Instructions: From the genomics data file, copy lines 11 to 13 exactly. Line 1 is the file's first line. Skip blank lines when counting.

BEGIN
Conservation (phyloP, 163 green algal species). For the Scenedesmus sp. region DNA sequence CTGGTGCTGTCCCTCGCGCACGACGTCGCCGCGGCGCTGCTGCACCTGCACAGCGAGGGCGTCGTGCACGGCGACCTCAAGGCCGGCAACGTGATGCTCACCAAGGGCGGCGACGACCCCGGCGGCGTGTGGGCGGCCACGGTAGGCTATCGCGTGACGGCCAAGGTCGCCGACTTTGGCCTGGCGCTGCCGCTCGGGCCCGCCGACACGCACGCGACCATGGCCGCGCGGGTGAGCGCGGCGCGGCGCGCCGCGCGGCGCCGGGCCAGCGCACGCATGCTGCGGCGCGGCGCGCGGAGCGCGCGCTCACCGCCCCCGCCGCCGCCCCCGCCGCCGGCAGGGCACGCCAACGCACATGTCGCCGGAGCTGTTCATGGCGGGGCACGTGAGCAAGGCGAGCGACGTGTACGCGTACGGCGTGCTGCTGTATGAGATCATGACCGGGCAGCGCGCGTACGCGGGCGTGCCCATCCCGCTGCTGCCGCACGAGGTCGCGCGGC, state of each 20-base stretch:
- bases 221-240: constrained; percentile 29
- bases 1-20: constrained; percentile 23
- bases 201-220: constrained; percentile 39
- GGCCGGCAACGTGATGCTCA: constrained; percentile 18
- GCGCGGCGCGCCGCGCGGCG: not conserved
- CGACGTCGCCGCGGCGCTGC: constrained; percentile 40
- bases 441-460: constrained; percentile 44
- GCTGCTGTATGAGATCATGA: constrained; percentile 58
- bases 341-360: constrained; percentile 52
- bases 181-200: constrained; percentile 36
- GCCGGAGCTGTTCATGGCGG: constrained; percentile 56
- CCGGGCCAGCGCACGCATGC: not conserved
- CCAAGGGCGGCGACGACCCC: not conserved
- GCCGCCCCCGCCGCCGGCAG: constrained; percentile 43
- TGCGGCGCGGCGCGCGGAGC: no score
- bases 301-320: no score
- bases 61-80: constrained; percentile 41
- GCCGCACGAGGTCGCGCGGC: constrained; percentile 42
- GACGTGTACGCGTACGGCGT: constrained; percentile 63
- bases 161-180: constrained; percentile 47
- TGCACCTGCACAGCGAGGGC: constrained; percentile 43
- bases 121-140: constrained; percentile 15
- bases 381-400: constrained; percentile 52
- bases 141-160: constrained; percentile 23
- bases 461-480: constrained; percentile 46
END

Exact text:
- bases 181-200: constrained; percentile 36
- GCCGGAGCTGTTCATGGCGG: constrained; percentile 56
- CCGGGCCAGCGCACGCATGC: not conserved